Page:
Do I really want to invest the time to learn old songs?  Well … I could start with one, such as this pensive tale from Tom Paxton:

I’ve been wanderin’ through this land just doin’ the best I can
Tryin’ to find what I was meant to do
And the people that I see look as worried as can be
And it looks like they are wonderin’ too

And I can’t help but wonder
Where I’m bound, where I’m bound
Can’t help but wonder where I’m bound

Wouldn’t listeners find it easy to ask themselves the very same question?  Yes, I think they would.

But what about my guitar skills?  They’re pretty rudimentary and it’s been so long since I’ve played.  So?  I guess it depends on how badly you want to do this, Mr. Kerr.  You decide.

Okay.  I will pick up my guitar tomorrow and see what happens.  That’s a promise.

Time for bed.

Christmas Eve

My goal yesterday was to go to four carol services and one lovely dinner with friends.  It ended up being 3 and 1.  And what adventures I had!

Stop number one was a service at Belmont United Church at 10:45 am.  Oh we sang, as did the choir.  My favourite moment was when the minister stood in front of us.  He’s retiring next week.  He told the church members that he had made mistakes as their spiritual leader, and with his hand on his heart, asked for their forgiveness.  A stunning moment in time.  He was so genuine and so naked before us.

Service number two was out in the country near Belmont, Ontario, at St. James Presbyterian Church.  I didn’t expect to know anyone.  As I sampled the goodies laid out before the service, a fellow in a clerical collar approached me in welcome.  A lovely thing to do.  He was perhaps 70.  Minutes later, a woman probably in her 30’s came by to talk.  Her last name was the same as the minister’s, and I blurted out unthinkingly, “I just met your husband.”  “Oh … that was my dad.”  My yappy internal voice launched into “Bruce, you’re so stupid.  Look at the age difference.”  But then a remarkable thing happened:  My quiet voice simply said “It’s all right, Bruce.  You’re a human being and you made a mistake.”  And poof!  My embarrassment and fear disappeared.  Magical.  And I’m so blessed that sometimes I can pull myself out of prolonged pain.

An old colleague of mine invited me to sit with her and her family during the service.  More bold singing filled the sanctuary.  At the end, Elizabeth asked me what I was doing on Christmas Day.  I said “Nothing”, which is true.  After an exploratory conversation on her part, she invited me to Christmas dinner.  My mind raced.  I sure didn’t want anyone feeling obligated to have me.  At the same time, here was a woman offering me a gift.  What a disservice it would have been to say no.  So 5:00 pm today finds me in a lovely home with an old friend and some new ones.

Dinner at Leah’s place.  What an amazing chef she is.  Drop the librarian job, my friend, and open your own restaurant.  I had a great time with her family and a “bestie” couple.

My wife Jody and I enjoyed watching “The Polar Express” just before Christmas, but since she died I haven’t seen the film.  It makes me sad.  So what does Leah do after supper but pull out the book and read us the story!  Someone somewhere (my dear wife, I expect) is looking after me.

I had a phone call scheduled with my friend Sarah in New York City.  We met during the three-month meditation retreat.  I had promised to recite “Twas The Night Before Christmas” … normal speed and super fast.  So I did it, drawing forth little squeaks and laughter from Sarah and her roommate.  It made me happy to make my friend happy.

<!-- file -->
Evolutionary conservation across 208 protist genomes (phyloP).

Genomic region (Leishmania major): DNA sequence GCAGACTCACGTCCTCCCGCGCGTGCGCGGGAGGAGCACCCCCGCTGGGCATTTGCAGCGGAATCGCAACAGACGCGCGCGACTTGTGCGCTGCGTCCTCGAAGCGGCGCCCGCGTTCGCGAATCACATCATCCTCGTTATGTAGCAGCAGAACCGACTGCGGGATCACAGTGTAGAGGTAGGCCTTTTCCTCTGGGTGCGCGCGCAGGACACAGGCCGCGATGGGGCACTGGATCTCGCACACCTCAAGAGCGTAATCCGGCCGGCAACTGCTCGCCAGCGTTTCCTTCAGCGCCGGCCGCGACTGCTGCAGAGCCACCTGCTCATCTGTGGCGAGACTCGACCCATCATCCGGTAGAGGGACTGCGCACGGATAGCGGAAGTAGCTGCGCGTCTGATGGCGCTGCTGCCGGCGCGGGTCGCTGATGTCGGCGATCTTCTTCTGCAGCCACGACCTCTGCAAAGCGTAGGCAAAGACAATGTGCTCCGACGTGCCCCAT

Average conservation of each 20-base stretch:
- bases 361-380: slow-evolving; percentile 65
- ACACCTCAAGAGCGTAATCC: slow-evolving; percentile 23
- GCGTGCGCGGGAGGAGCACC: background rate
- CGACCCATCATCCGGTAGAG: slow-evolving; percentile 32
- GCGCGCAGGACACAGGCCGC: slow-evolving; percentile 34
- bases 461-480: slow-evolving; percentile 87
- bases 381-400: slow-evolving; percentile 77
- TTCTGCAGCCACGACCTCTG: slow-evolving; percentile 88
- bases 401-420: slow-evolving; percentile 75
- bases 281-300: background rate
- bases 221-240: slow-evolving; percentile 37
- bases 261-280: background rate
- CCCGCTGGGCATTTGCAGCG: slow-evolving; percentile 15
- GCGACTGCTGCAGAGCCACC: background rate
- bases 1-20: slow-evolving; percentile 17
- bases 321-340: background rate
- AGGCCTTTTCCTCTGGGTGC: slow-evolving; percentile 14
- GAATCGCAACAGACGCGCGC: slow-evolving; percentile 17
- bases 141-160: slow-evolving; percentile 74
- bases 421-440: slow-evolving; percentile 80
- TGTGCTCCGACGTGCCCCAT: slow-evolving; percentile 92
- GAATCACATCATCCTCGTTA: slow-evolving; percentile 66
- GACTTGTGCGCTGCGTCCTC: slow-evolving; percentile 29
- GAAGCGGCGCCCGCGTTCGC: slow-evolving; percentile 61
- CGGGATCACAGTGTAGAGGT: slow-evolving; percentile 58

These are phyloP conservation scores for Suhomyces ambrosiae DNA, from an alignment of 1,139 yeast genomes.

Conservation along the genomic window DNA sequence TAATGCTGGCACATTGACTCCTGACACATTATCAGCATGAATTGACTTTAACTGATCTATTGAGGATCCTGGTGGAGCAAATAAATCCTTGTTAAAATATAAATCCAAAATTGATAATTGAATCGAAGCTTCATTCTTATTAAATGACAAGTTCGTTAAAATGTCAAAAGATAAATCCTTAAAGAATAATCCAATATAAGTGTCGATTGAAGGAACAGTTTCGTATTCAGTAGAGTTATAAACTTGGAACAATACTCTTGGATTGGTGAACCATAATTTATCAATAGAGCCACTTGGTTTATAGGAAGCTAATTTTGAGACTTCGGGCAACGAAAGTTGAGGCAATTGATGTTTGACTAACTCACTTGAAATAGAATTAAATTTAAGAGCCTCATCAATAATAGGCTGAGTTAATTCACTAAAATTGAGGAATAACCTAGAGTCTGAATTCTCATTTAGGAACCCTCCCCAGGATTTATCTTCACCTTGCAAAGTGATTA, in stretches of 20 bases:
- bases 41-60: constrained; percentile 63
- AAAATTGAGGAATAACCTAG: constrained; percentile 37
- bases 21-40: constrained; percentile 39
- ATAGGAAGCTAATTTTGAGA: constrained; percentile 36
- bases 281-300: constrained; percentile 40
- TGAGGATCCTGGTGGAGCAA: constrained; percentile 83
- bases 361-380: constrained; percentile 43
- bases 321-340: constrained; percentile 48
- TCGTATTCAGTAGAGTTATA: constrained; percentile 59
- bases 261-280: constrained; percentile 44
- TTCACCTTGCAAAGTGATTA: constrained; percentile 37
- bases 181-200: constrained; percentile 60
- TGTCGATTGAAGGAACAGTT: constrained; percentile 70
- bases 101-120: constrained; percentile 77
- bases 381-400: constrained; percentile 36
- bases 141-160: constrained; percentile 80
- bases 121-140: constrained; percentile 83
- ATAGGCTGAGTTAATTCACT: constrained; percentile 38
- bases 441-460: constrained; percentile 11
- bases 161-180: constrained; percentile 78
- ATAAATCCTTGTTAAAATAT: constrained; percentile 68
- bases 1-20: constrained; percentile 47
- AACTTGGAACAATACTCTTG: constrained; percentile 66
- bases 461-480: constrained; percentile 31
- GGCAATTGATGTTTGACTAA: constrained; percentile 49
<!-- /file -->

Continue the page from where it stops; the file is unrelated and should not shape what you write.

We were having a snowstorm and I decided during the call to skip my last plan of the day: going to a carol sing in the Old St. Thomas Church, circa 1824, 20 kilometres away.  It’s a beautiful old white building … and unheated!  After I hung up, I sat on the couch, my face tightening.  I remembered when Jody and I were visiting her brother Lance and his family in Drayton Valley, Alberta one winter.  We were staying in a motel and one night around 3:00 am Lance phones and says “You have to get up and see the Northern Lights.  They’re spectacular!”  Drowsily, I thanked him and pulled up the covers.  (Sigh)

“Not this time, Bruce.”  So I headed out into the weather, armed with a toque, mitts and four layers of warm stuff.  An hour later, thirty of us held candles and songsheets.  I blasted out the bass part of “O Come All Ye Faithful” with breath before my eyes and heart soaring.

It was a day.

Energy Out At School

The energy that I throw out into the world is infinitely more important to me than the energy that comes in.  People will respond to me as they choose, or not respond at all.  I have no control over that.  But I can create intentions and then follow through with the skillful actions that I want folks to receive.

I was volunteering today in the Grade 5/6 class at South Dorchester School.  It was basically assembly and party day before the Christmas break.  And I wanted to express.

During the carol sing and brain teaser contests, there was room for me to read “Twas The Night Before Christmas” to the 200 kids.  I sat in a rocking chair and moved from page to page, with the illustrations beamed to the screen behind me.  The real action was what comes next.  Many of the children knew what I was about to do but it was a surprise for most.  After I finished reading, I said “You know, I’ve read this story for years.  I wonder if I could do it without the book.  Do you think I should try?”  Lots of yeses from the assembled clan.  “Okay, but you need to be patient with me.”  Gosh, it was a perfect setup.

I got up from the chair and leaned towards the kids and then launched into Twas at superspeed.  My record is 1 minute and 3 seconds.  Young eyes widened as I ran all the words together, and mouths turned into little o’s.  The kids who had heard me before were just laughing.  Such happiness for me, and for many of the young souls I was facing.